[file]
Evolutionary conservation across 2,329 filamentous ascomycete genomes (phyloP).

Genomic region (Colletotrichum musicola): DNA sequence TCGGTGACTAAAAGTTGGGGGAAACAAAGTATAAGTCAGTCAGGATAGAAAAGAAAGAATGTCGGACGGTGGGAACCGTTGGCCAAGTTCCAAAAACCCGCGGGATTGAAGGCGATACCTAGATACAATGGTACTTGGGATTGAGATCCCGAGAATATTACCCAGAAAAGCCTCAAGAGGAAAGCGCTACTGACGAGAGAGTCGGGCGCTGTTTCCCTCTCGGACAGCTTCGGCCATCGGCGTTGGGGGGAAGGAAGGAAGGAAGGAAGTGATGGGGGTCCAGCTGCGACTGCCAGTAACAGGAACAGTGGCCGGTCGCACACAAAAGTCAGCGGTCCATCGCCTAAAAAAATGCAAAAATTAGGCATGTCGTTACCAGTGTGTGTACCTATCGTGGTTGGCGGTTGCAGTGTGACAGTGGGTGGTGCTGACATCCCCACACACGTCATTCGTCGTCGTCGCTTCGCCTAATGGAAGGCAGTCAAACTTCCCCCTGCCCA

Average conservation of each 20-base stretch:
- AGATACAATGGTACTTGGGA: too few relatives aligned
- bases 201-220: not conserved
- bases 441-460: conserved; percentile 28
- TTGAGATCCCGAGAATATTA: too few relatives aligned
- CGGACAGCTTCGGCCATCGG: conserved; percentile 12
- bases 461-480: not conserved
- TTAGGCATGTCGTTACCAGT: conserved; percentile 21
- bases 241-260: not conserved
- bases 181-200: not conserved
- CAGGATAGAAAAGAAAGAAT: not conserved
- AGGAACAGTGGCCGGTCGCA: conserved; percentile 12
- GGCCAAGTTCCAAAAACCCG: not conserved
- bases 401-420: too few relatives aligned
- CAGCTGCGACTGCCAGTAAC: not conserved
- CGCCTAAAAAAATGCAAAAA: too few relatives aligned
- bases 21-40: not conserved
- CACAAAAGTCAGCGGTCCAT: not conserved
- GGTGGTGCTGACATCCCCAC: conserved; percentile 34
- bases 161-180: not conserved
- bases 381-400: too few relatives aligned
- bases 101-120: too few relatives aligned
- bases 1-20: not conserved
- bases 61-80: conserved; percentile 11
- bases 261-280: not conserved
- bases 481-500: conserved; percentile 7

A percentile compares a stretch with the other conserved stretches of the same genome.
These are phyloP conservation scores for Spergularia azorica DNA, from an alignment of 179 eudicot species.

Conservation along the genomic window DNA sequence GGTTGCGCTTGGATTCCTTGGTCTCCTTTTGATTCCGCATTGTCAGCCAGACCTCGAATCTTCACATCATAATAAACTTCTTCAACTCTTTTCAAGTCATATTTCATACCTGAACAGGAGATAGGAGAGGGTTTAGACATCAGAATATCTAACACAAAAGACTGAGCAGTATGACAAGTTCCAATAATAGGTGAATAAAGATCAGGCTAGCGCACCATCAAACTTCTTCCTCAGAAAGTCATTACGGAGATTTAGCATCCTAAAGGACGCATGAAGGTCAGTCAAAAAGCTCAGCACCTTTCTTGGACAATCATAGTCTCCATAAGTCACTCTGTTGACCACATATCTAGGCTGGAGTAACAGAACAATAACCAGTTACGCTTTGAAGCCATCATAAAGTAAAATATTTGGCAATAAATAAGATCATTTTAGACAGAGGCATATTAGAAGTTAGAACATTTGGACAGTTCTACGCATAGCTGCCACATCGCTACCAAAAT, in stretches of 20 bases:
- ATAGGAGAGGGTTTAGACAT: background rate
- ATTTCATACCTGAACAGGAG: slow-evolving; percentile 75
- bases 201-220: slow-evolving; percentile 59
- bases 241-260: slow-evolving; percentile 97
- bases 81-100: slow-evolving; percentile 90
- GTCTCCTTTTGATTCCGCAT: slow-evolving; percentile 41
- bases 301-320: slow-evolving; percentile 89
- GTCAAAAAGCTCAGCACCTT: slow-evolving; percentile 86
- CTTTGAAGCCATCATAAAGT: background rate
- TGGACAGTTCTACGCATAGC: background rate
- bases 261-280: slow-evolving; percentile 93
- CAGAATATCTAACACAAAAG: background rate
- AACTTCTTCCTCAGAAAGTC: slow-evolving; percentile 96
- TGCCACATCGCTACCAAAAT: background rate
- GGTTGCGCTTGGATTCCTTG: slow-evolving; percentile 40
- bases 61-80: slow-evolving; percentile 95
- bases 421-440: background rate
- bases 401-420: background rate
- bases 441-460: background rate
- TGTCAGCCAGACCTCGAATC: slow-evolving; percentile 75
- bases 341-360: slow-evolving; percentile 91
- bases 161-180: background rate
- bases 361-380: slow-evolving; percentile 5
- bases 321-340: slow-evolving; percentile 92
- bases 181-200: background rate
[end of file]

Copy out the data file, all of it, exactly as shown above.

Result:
Evolutionary conservation across 2,329 filamentous ascomycete genomes (phyloP).

Genomic region (Colletotrichum musicola): DNA sequence TCGGTGACTAAAAGTTGGGGGAAACAAAGTATAAGTCAGTCAGGATAGAAAAGAAAGAATGTCGGACGGTGGGAACCGTTGGCCAAGTTCCAAAAACCCGCGGGATTGAAGGCGATACCTAGATACAATGGTACTTGGGATTGAGATCCCGAGAATATTACCCAGAAAAGCCTCAAGAGGAAAGCGCTACTGACGAGAGAGTCGGGCGCTGTTTCCCTCTCGGACAGCTTCGGCCATCGGCGTTGGGGGGAAGGAAGGAAGGAAGGAAGTGATGGGGGTCCAGCTGCGACTGCCAGTAACAGGAACAGTGGCCGGTCGCACACAAAAGTCAGCGGTCCATCGCCTAAAAAAATGCAAAAATTAGGCATGTCGTTACCAGTGTGTGTACCTATCGTGGTTGGCGGTTGCAGTGTGACAGTGGGTGGTGCTGACATCCCCACACACGTCATTCGTCGTCGTCGCTTCGCCTAATGGAAGGCAGTCAAACTTCCCCCTGCCCA

Average conservation of each 20-base stretch:
- AGATACAATGGTACTTGGGA: too few relatives aligned
- bases 201-220: not conserved
- bases 441-460: conserved; percentile 28
- TTGAGATCCCGAGAATATTA: too few relatives aligned
- CGGACAGCTTCGGCCATCGG: conserved; percentile 12
- bases 461-480: not conserved
- TTAGGCATGTCGTTACCAGT: conserved; percentile 21
- bases 241-260: not conserved
- bases 181-200: not conserved
- CAGGATAGAAAAGAAAGAAT: not conserved
- AGGAACAGTGGCCGGTCGCA: conserved; percentile 12
- GGCCAAGTTCCAAAAACCCG: not conserved
- bases 401-420: too few relatives aligned
- CAGCTGCGACTGCCAGTAAC: not conserved
- CGCCTAAAAAAATGCAAAAA: too few relatives aligned
- bases 21-40: not conserved
- CACAAAAGTCAGCGGTCCAT: not conserved
- GGTGGTGCTGACATCCCCAC: conserved; percentile 34
- bases 161-180: not conserved
- bases 381-400: too few relatives aligned
- bases 101-120: too few relatives aligned
- bases 1-20: not conserved
- bases 61-80: conserved; percentile 11
- bases 261-280: not conserved
- bases 481-500: conserved; percentile 7

A percentile compares a stretch with the other conserved stretches of the same genome.
These are phyloP conservation scores for Spergularia azorica DNA, from an alignment of 179 eudicot species.

Conservation along the genomic window DNA sequence GGTTGCGCTTGGATTCCTTGGTCTCCTTTTGATTCCGCATTGTCAGCCAGACCTCGAATCTTCACATCATAATAAACTTCTTCAACTCTTTTCAAGTCATATTTCATACCTGAACAGGAGATAGGAGAGGGTTTAGACATCAGAATATCTAACACAAAAGACTGAGCAGTATGACAAGTTCCAATAATAGGTGAATAAAGATCAGGCTAGCGCACCATCAAACTTCTTCCTCAGAAAGTCATTACGGAGATTTAGCATCCTAAAGGACGCATGAAGGTCAGTCAAAAAGCTCAGCACCTTTCTTGGACAATCATAGTCTCCATAAGTCACTCTGTTGACCACATATCTAGGCTGGAGTAACAGAACAATAACCAGTTACGCTTTGAAGCCATCATAAAGTAAAATATTTGGCAATAAATAAGATCATTTTAGACAGAGGCATATTAGAAGTTAGAACATTTGGACAGTTCTACGCATAGCTGCCACATCGCTACCAAAAT, in stretches of 20 bases:
- ATAGGAGAGGGTTTAGACAT: background rate
- ATTTCATACCTGAACAGGAG: slow-evolving; percentile 75
- bases 201-220: slow-evolving; percentile 59
- bases 241-260: slow-evolving; percentile 97
- bases 81-100: slow-evolving; percentile 90
- GTCTCCTTTTGATTCCGCAT: slow-evolving; percentile 41
- bases 301-320: slow-evolving; percentile 89
- GTCAAAAAGCTCAGCACCTT: slow-evolving; percentile 86
- CTTTGAAGCCATCATAAAGT: background rate
- TGGACAGTTCTACGCATAGC: background rate
- bases 261-280: slow-evolving; percentile 93
- CAGAATATCTAACACAAAAG: background rate
- AACTTCTTCCTCAGAAAGTC: slow-evolving; percentile 96
- TGCCACATCGCTACCAAAAT: background rate
- GGTTGCGCTTGGATTCCTTG: slow-evolving; percentile 40
- bases 61-80: slow-evolving; percentile 95
- bases 421-440: background rate
- bases 401-420: background rate
- bases 441-460: background rate
- TGTCAGCCAGACCTCGAATC: slow-evolving; percentile 75
- bases 341-360: slow-evolving; percentile 91
- bases 161-180: background rate
- bases 361-380: slow-evolving; percentile 5
- bases 321-340: slow-evolving; percentile 92
- bases 181-200: background rate